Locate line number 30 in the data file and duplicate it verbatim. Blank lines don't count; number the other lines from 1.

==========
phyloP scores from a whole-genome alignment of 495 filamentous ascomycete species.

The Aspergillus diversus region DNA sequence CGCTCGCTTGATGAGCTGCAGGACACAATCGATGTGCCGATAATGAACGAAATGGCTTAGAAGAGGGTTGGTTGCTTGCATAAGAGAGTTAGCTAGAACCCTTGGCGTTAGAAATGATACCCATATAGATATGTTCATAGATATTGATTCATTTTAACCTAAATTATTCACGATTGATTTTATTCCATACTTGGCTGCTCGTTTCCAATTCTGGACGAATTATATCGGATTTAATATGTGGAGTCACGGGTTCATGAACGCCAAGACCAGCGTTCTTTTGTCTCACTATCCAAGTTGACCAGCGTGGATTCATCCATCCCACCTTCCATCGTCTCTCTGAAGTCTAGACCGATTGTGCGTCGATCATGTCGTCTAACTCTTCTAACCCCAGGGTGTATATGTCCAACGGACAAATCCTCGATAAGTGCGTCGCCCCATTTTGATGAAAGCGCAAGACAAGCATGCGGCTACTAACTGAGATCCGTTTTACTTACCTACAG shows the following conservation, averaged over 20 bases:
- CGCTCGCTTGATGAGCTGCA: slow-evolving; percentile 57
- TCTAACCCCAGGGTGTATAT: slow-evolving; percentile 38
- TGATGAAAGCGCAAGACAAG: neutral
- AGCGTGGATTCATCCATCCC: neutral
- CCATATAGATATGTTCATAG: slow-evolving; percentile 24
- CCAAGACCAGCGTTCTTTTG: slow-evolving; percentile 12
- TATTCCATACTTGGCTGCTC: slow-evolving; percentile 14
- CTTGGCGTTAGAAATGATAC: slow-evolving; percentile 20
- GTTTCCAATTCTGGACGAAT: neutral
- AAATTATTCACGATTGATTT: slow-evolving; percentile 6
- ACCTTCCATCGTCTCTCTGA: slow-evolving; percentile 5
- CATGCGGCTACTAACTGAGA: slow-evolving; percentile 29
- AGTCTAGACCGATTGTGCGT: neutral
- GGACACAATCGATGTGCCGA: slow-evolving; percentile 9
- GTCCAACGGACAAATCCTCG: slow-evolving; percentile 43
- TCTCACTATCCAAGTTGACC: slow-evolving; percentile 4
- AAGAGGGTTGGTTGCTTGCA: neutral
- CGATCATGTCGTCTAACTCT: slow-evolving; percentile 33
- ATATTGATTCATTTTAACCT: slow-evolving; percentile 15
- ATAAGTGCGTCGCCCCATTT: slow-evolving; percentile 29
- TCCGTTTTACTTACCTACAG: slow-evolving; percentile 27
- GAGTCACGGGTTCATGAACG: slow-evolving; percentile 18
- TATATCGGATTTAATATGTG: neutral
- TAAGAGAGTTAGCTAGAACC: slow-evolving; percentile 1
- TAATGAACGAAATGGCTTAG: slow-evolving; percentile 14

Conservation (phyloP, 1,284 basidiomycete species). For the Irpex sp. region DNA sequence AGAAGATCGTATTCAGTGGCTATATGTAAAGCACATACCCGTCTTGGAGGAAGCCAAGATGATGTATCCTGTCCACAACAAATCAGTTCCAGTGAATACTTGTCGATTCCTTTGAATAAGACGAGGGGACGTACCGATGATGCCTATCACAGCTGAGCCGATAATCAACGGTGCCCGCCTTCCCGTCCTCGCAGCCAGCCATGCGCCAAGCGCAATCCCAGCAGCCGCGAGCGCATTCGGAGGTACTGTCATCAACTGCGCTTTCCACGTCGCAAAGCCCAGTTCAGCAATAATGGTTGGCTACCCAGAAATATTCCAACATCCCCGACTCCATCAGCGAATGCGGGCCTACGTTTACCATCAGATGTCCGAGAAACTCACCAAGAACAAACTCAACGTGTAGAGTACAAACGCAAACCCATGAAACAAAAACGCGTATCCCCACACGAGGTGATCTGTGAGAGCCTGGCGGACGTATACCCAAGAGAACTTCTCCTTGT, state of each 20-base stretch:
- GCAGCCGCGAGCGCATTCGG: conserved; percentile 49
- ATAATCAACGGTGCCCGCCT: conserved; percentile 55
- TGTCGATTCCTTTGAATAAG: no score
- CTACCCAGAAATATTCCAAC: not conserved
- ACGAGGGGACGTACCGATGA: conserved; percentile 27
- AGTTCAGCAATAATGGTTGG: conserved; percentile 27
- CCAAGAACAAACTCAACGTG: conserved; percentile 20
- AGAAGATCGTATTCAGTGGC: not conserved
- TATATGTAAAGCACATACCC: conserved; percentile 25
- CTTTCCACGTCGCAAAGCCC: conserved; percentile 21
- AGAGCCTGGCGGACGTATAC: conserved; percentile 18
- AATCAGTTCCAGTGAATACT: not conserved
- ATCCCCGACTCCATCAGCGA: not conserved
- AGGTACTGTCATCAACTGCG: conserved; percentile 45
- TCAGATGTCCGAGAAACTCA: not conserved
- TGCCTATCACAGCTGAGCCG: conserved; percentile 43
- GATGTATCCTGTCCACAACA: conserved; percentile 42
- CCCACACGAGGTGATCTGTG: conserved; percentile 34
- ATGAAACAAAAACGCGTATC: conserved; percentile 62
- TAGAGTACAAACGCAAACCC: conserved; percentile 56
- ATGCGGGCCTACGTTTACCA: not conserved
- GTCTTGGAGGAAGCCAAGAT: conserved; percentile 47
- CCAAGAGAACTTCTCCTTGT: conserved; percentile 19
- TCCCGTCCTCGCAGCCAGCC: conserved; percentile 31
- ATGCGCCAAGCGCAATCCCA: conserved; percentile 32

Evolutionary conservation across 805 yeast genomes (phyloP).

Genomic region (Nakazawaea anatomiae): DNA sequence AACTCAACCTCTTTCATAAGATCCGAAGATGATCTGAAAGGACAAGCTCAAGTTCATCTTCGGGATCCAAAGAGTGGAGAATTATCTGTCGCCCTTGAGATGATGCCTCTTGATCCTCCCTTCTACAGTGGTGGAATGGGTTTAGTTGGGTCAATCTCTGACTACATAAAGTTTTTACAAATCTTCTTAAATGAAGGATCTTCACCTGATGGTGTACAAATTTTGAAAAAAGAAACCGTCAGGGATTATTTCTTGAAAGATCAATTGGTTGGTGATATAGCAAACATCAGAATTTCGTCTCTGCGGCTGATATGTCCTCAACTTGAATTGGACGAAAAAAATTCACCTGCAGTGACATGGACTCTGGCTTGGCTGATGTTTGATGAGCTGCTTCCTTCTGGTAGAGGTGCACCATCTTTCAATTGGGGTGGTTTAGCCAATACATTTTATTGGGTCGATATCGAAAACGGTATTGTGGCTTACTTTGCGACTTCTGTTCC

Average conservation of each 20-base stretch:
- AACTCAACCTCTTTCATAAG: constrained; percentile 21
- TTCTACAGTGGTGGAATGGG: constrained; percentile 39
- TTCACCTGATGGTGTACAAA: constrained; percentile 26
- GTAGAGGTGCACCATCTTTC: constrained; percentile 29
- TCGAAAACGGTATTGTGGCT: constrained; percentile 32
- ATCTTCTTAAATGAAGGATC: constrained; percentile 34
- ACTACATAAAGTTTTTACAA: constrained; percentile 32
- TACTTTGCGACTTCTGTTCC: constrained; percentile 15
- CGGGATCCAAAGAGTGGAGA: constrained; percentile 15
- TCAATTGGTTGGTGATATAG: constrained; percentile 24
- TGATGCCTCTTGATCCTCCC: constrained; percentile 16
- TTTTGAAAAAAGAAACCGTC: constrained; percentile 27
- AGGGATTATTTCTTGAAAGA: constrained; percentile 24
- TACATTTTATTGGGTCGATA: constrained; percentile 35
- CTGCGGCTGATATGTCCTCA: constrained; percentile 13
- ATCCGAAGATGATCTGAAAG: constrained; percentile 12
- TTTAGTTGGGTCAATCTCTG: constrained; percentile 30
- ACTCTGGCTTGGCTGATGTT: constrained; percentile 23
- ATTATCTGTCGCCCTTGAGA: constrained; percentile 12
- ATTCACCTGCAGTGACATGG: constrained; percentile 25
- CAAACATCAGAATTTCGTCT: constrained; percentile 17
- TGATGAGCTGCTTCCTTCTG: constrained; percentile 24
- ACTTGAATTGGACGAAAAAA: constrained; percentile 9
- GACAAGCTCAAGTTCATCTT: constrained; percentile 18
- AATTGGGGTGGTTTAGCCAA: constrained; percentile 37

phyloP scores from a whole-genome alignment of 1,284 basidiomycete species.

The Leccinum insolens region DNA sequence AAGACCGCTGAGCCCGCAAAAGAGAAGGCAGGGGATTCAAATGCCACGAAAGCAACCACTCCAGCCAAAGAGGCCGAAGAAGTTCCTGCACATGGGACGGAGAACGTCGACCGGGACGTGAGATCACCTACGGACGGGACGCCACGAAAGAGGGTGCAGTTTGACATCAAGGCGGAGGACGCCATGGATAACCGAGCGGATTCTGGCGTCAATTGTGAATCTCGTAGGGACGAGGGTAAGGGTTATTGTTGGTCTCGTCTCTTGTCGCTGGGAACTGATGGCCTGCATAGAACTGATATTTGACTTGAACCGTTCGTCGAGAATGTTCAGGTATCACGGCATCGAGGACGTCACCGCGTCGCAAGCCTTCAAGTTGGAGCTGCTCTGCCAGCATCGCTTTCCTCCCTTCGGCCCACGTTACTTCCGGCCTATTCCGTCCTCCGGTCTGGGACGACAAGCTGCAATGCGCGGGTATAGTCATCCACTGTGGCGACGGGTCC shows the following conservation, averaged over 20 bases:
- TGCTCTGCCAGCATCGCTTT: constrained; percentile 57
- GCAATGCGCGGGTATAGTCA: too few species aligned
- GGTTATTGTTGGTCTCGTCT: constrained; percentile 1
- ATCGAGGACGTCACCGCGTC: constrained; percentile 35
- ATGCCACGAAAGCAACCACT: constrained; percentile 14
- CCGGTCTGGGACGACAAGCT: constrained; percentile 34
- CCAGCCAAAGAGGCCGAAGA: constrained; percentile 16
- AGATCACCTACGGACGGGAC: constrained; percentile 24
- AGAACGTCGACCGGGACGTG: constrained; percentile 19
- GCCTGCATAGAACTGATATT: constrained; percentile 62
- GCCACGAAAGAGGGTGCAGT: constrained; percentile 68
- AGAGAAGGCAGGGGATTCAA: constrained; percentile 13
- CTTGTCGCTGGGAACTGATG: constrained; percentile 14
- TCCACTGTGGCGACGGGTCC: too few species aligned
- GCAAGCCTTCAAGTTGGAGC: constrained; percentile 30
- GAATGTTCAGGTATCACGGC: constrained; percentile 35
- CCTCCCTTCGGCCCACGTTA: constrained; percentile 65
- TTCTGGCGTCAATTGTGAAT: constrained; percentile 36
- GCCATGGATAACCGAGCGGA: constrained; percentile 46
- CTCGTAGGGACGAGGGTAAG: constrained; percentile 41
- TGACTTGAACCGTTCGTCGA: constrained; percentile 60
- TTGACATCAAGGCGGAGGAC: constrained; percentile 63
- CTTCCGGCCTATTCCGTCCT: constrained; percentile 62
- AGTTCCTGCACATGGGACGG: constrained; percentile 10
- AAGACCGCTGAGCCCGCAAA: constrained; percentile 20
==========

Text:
- ATAATCAACGGTGCCCGCCT: conserved; percentile 55